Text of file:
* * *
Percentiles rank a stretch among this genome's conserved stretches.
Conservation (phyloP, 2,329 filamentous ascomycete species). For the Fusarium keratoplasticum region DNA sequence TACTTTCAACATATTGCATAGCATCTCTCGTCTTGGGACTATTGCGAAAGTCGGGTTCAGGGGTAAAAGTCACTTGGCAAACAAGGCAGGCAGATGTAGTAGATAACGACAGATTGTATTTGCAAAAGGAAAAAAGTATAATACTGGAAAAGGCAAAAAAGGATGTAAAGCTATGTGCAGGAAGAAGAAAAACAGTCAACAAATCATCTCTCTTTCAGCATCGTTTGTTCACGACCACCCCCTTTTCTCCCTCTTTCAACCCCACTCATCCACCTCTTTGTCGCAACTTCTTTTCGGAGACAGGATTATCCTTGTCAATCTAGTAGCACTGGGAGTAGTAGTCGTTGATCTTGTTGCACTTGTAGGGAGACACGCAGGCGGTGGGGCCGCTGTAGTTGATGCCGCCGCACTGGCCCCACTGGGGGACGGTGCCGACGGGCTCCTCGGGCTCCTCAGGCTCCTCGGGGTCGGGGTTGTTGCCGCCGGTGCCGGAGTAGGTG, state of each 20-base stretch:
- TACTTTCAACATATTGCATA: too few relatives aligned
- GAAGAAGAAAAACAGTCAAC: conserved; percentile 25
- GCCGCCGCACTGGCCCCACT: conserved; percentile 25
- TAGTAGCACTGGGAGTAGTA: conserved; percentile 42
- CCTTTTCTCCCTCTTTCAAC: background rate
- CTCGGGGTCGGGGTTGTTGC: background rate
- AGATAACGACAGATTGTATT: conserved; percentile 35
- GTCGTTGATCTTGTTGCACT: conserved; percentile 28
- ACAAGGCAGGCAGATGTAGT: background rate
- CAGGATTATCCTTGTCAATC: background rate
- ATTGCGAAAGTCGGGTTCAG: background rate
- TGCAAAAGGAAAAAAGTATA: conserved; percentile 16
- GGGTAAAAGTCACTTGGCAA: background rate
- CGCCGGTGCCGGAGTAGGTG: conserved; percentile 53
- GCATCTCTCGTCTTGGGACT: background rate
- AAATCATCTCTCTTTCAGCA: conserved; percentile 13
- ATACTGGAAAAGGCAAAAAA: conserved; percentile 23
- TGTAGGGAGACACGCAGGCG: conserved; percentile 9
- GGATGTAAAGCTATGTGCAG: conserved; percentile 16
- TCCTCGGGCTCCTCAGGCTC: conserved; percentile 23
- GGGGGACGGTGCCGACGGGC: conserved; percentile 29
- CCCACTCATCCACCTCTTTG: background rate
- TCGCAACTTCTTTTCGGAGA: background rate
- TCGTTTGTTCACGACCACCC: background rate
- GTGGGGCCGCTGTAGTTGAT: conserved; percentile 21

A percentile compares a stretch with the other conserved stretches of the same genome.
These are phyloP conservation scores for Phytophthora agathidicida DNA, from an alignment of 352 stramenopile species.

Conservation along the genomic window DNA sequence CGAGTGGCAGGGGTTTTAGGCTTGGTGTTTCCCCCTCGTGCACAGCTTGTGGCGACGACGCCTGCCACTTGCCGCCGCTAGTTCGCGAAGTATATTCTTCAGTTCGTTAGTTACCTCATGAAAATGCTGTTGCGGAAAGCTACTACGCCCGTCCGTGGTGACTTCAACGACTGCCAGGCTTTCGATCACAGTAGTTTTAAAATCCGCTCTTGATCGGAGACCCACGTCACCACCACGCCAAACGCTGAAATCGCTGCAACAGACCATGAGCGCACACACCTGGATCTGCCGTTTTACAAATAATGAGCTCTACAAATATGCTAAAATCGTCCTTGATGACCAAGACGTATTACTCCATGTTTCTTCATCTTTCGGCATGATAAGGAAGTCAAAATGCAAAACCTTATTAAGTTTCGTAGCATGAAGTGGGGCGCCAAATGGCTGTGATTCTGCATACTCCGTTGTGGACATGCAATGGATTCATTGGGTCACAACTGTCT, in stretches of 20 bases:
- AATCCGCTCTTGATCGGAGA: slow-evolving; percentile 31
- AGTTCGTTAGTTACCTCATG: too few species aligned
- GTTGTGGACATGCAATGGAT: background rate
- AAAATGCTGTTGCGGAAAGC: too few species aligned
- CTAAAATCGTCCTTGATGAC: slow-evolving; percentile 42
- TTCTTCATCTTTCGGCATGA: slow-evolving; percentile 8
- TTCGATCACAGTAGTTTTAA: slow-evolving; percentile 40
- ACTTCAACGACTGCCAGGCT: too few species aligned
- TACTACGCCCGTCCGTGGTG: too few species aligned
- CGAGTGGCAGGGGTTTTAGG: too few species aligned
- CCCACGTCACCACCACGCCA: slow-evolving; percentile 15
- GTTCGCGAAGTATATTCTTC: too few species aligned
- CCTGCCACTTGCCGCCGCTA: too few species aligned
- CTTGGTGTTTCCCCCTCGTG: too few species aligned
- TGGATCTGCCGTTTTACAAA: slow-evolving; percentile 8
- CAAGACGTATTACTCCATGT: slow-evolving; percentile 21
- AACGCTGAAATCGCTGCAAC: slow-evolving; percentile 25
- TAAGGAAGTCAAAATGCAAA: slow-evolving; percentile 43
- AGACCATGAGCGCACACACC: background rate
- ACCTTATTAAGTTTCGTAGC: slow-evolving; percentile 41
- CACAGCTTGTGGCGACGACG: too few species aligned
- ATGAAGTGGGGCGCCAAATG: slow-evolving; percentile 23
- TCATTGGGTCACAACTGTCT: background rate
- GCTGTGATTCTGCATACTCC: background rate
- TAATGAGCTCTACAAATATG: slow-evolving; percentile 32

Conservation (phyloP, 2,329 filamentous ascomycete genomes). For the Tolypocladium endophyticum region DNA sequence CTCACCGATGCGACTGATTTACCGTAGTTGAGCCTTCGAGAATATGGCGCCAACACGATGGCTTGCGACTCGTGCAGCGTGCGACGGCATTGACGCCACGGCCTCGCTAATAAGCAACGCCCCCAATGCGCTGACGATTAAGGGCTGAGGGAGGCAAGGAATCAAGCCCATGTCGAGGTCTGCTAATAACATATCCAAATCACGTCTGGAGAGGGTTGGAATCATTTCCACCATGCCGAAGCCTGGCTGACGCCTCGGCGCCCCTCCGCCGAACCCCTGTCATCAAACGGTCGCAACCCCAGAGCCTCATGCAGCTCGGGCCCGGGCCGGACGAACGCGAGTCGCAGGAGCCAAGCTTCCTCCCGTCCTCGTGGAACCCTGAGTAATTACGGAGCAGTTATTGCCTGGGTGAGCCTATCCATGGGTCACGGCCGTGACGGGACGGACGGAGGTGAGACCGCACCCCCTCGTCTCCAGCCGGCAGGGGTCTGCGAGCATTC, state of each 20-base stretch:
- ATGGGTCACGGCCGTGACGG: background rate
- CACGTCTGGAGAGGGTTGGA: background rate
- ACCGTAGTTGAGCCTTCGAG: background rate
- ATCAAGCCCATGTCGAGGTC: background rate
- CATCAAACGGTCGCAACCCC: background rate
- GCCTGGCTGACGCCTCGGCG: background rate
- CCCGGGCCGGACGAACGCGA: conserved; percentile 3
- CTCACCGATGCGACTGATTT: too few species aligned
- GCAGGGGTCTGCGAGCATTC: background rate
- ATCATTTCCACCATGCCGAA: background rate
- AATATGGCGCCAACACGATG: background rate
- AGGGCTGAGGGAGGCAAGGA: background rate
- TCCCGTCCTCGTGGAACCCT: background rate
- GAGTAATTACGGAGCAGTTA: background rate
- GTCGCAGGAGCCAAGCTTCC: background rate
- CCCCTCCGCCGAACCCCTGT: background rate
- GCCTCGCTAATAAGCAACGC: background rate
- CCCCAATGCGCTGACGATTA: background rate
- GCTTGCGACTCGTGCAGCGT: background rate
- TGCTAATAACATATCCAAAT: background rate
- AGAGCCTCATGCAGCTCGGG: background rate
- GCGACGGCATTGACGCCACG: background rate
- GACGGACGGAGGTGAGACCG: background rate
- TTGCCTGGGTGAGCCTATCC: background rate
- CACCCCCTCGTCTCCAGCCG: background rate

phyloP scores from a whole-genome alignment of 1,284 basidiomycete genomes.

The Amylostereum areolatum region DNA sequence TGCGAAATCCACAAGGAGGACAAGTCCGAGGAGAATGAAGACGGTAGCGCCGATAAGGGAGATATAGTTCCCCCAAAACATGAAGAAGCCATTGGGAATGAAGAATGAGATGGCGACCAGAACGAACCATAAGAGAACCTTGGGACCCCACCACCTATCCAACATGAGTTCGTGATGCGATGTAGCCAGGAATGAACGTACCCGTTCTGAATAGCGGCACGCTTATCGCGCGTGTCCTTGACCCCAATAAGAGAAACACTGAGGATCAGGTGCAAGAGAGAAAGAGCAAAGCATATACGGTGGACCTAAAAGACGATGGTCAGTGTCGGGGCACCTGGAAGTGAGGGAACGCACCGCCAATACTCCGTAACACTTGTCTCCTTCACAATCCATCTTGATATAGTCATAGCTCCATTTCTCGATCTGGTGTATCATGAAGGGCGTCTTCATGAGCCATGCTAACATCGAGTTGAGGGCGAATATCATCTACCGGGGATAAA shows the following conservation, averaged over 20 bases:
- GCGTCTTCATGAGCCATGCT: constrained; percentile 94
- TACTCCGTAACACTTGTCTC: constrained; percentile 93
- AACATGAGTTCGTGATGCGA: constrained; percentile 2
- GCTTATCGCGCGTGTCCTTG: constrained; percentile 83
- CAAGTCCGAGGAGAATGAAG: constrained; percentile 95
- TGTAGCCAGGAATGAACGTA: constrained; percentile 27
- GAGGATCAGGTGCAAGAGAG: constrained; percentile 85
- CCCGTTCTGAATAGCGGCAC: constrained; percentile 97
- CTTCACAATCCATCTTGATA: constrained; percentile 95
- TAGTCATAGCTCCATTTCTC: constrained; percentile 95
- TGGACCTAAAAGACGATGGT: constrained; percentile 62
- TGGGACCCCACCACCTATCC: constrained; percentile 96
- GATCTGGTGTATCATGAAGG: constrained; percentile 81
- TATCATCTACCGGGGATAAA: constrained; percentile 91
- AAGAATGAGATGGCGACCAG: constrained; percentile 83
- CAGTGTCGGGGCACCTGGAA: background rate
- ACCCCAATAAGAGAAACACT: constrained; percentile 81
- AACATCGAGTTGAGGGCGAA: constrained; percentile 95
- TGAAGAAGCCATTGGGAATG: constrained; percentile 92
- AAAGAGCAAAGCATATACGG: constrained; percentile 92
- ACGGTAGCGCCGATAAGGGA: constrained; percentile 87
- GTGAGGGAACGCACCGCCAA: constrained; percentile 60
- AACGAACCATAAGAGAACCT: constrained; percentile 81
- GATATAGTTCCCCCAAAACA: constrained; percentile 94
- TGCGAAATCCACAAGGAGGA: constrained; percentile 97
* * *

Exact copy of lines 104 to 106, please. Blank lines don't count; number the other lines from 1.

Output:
- ACGGTAGCGCCGATAAGGGA: constrained; percentile 87
- GTGAGGGAACGCACCGCCAA: constrained; percentile 60
- AACGAACCATAAGAGAACCT: constrained; percentile 81